By Graylin Porter of YepIndeed
I just finished watching Drake Doremus’ breakout film of this year, Like Crazy. It won the Grand Jury Prize at Sundance and I can most definitely see why. I’m not quite sure if I loved this movie as much as I did because it is truly worth such praise, or if I am simply in love with the subject matter and its shameless pandering to hopelessly romantic hipsters like me.
It is the relatively uninteresting story of Anna, played brilliantly by fresh-faced Felicity Jones, and Jacob, played by Anton Yelchin. Yelchin is cute as a button, save for a brief bit involving some unfortunate facial hair. The film chronicles their long distance love affair between Los Angeles and London. Anna is a young Brit who overstays her visa, thus banned from reentering the U.S., and that’s about it as far as plot is concerned. However, what makes Like Crazy so crazy good is its frighteningly realistic depiction of a long-distance relationship in these days of texting, e-mailing, etc. I have found myself in this situation before (I married my husband for a visa, so this film hits home for many other reasons) and Yelchin gets it just right. In one such scene, he dances with his girlfriend in a bar while simultaneously texting with Anna back in the UK—it strikes a chord by focusing on these little interactions throughout our daily lives that pack such an emotional punch.
While I was slightly dissatisfied with the conclusion of this film, I don’t hesitate in recommending it. It is a continuation of other indie romances such as Garden State, Eternal Sunshine of the Spotless Mind, (500) Days of Summer and Once, meaning it is beautifully shot, expertly acted and full of unnecessary angst.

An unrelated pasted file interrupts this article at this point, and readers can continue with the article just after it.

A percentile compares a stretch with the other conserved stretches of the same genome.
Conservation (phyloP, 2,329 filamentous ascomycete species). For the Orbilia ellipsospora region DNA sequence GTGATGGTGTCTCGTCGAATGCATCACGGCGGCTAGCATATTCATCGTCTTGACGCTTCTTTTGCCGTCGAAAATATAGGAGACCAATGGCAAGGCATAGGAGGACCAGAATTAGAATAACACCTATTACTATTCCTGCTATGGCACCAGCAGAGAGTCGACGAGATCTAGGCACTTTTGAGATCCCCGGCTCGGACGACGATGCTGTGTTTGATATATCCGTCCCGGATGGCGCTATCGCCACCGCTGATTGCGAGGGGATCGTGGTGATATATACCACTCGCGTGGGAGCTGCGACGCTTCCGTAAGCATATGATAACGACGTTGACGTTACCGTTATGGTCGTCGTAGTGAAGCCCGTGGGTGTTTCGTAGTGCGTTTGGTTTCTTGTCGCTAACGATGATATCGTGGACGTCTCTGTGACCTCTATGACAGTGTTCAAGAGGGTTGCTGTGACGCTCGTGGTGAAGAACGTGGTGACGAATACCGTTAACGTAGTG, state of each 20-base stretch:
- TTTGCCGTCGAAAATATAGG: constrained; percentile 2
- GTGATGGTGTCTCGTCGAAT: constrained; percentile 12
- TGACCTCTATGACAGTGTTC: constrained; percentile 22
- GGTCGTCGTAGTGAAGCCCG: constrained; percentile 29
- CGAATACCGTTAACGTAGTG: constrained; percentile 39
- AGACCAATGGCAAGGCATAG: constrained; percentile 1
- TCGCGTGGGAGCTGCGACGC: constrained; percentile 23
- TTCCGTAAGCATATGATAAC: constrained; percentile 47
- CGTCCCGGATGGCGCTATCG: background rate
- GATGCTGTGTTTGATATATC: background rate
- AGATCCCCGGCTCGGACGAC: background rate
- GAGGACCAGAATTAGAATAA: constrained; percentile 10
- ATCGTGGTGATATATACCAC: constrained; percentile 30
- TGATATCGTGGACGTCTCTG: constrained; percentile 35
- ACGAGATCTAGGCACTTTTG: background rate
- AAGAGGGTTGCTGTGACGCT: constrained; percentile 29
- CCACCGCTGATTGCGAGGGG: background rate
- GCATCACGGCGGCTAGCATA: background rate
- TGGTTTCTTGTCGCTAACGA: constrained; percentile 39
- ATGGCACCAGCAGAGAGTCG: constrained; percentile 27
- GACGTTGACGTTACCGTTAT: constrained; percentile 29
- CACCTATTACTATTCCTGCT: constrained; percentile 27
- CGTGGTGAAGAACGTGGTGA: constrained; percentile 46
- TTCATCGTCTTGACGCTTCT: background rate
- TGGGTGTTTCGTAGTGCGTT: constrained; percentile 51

See more of Graylin Porter’s work on her website, YepIndeed.
By Zena Wozniak
Martha Marcy May Marlene. It’s not just the title that’s hard to say. It’s a movie that’s hard to say anything about after seeing, creepy in the quietest and most patient way possible. The film follows Elizabeth Olsen in her premiere role as Martha, a young woman who runs away from the religious cult she has been living with for the past two years.
Is cult really the right word, though? True, there are obvious ill abuses of power, references to a mysterious “cleansing” and even sexual abuse, but between the soft summer lighting and laid back college-aged characters who tramp around in serene meadows wearing cut-off shorts and plaid shirts, it often appears more like an Urban Outfitters catalogue than anything else.
The idea is that Martha escapes from the commune (let’s call it that for now) and seeks refuge with her older sister, Lucy (played by Sarah Paulson). If Martha comes from an Urban Outfitters catalogue, Lucy is straight from a J. Crew one. She and her husband rent an oversized lakeside vacation home, throw fancy catered parties and have sex in the missionary position. It’s the epitome of the WASP dream and yet nothing is summer-lit about it.